Whole-genome testing confirmed the Mycobacterium bovis strain in the Michigan cow matched that found in Indiana.
Photo by John Maday
A trace investigation from a bovine tuberculosis positive beef herd in Franklin County, Indiana, led to the identification of an infected cow in a small beef herd in Lake County, Michigan. The three-year-old cow was imported from the Indiana herd prior to that herd being found positive with bovine TB in December 2016.
In 2016, Indiana identified two beef herds and one white-tailed deer as bovine TB positive, all within Franklin County. Indiana is one of five states – New Mexico, South Dakota, Texas and Michigan – currently dealing with infected herds.
“Every time a bovine tuberculosis herd is identified, the U.S. Department of Agriculture works to track all animal movements in and out of the infected herd, which can include animals that moved across state boundaries,” said Rick Smith, DVM, assistant state veterinarian. “Whole genome sequencing, which is a specific genetic test for bovine TB, was used to confirm that the bovine TB found in the infected animal was same as the infected Indiana herd.”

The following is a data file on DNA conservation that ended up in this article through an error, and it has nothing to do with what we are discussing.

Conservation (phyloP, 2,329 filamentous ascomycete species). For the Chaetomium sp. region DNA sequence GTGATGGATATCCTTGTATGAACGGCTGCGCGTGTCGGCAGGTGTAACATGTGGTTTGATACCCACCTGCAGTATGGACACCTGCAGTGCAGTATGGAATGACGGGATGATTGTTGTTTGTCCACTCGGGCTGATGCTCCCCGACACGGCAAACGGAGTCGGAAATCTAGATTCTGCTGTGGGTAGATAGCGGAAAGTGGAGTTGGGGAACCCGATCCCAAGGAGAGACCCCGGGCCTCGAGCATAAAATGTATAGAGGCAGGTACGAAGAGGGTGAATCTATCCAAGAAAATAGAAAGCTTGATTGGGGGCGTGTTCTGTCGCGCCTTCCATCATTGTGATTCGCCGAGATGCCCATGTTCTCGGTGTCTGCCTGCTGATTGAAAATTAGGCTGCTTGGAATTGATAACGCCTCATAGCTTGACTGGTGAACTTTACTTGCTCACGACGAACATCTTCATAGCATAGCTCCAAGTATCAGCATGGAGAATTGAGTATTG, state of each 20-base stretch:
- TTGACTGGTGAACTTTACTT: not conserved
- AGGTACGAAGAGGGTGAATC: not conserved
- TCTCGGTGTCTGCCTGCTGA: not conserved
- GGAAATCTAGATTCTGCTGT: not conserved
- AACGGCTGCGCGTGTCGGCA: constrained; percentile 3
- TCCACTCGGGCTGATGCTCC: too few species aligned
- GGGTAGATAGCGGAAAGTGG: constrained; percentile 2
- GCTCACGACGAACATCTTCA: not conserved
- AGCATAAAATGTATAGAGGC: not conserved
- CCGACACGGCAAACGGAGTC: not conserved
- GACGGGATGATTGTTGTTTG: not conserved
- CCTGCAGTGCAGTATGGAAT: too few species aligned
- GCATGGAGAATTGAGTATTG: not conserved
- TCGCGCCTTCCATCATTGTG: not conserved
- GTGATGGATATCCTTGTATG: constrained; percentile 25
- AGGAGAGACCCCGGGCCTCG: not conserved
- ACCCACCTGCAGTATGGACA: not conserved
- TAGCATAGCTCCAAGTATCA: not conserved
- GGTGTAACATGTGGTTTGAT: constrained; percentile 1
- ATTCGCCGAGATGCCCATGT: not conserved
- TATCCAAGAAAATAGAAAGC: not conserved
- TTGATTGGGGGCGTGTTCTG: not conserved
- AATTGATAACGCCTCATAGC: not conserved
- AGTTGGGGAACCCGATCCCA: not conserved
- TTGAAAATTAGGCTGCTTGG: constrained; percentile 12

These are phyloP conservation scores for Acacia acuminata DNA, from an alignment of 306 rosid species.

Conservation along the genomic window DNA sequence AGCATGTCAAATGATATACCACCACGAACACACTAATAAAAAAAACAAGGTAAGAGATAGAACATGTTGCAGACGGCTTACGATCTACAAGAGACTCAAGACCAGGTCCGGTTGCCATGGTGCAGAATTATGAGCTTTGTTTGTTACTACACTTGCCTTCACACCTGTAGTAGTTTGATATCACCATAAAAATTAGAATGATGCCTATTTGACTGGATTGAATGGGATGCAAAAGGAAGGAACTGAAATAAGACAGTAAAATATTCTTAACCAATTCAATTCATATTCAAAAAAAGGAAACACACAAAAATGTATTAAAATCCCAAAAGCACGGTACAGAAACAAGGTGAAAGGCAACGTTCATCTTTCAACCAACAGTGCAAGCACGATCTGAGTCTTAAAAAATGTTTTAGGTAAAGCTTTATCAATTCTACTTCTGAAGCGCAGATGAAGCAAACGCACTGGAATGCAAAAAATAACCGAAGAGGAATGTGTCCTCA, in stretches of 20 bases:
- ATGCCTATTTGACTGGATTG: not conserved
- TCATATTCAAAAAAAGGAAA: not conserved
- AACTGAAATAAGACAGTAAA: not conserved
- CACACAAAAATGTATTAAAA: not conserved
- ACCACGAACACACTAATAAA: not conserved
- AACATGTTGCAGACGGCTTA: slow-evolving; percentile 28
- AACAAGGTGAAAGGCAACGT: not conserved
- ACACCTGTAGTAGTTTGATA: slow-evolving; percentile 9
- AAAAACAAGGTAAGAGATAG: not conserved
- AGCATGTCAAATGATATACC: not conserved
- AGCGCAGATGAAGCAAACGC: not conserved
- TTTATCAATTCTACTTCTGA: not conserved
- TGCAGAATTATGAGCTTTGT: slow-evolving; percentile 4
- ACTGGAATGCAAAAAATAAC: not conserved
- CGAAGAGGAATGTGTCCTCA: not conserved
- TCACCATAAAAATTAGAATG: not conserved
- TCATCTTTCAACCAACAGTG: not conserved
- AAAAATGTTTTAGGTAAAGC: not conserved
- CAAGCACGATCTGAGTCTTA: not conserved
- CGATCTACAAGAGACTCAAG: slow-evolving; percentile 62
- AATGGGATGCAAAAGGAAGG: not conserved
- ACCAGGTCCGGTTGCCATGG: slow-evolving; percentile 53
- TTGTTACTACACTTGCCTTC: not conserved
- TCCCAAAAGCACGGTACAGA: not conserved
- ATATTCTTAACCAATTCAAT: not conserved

There are many types of bovine TB in the U.S. However, the type of bovine TB that has been found in both cattle and white-tailed deer in the northeastern Lower Peninsula of Michigan is unique to that area.
As a part of MDARD’s response, a three-mile surveillance area has been established around the affected farm in Lake County. Farms within this special surveillance area will have six months to complete bovine TB testing. These farms will be identified by MDARD and notified through individual letters.
An informational meeting to discuss this finding of bovine TB and the surveillance area is scheduled for:
Monday, May 8, 2017, at 7 p.m.
Reed City High School
225 W. Church Ave., Reed City, MI 49677-1367